Culture

Jan 15, 2018

‘Milkshake duck’ is the Word of the Year we deserve

Following Macquarie Dictionary naming the 'Milkshake Duck' -- a term extremely "of the internet" -- as 2017's word of the year, Crikey speaks to its creator about reconciling with online silliness that has spilled into the real world.

Meg Watson — Associate editor

Meg Watson

Associate editor

Macquarie Dictionary has made its pick for word of the year and, depending on how much of your life you spend online, it’s either a source of total vindication or confusion. 2017 was the year of the “milkshake duck”.

12 comments

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12 thoughts on “‘Milkshake duck’ is the Word of the Year we deserve

  1. 124C4U

    Cheez us, we’re going a stupid as the Seppos.
    What a waste of electrons in publishing this and me downloading it.

    1. AR

      Nobody could be that dumb but using ‘signpost’ as a verb comes too close for comfort.

  2. klewso

    Funny watching The Dum last night as they discussed this.
    No mention of examples like “Rolf Harris”, “Geoffrey Rush”, “Craig McLachlan”, “Nick Kyrgios” (where is he sitting in the media firmamnet at the moment, with a sniff at the Oz Open in the air) and no mention of the starry eyed media penchant for lionizing and commercializing in “making stars”, to promote individuals, without reservation or question?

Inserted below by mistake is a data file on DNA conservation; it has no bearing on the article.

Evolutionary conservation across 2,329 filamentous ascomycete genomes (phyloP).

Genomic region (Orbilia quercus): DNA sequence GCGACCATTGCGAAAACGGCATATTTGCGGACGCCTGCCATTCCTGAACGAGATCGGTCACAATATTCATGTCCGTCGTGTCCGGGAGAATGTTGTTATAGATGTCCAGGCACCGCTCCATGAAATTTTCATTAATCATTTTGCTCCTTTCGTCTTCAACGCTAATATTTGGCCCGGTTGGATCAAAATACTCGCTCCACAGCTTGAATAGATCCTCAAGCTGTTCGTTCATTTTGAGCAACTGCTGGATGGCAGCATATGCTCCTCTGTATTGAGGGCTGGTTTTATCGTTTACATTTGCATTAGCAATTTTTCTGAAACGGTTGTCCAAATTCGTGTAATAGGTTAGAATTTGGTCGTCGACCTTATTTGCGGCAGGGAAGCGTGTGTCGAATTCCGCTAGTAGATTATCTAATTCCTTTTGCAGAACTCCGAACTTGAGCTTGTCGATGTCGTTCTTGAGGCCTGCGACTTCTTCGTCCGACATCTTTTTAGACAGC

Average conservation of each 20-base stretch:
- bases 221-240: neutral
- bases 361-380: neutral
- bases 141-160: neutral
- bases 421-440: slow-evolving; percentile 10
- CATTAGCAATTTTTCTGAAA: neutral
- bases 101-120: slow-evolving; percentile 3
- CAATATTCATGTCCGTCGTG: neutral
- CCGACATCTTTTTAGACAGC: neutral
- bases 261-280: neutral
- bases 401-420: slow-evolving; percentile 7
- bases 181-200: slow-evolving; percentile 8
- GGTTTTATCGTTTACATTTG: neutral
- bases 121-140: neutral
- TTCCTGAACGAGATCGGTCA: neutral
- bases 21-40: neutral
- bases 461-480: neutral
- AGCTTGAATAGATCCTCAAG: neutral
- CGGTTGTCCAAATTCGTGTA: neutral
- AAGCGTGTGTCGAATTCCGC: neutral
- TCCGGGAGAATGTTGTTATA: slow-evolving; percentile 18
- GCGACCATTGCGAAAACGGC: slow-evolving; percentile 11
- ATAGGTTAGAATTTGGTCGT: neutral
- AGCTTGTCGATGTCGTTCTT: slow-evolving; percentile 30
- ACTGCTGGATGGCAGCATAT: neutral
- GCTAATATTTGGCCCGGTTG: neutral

1. klewso

      “firmament” and all….

        1. AR

          Umm, fundament? As in …hole?

  3. Alex

    The first thing Macquarie need to do is to change their own definition of the word “word”. That is, a word has to be less than two words. Is Homer Simpson on their word of the year committee? I am just glad they don’t write technical manuals for nuclear power stations (or the aviation industry) where precise grammar counts.

  4. AR

    Without apologies to ST Toille “this is how the world ends, not with a bang but a twitter“. Hollowed out.
    Content free and guaranteed to cause cancer.

  5. Hoojakafoopy

    Is there anything substantially different in ‘milkshake duck’ from ‘tall poppy syndrome’?

    1. wendlee

      my question also. one is the juvenile version.

  6. Itsarort

    “Milkshake Duck”, how completely ozzard! I’m thinking , “… ado about nothing”. OK, that’s a verb, so make it an acronym (AAN), and now we nave a noun and a verb.

  7. wendlee

    Just like “Tall Poppy Syndrome”. It is a juvenile phrase used to describe the action of bullying/putting down people because you are envious of their popularity. Those doing it are not my favourite people.

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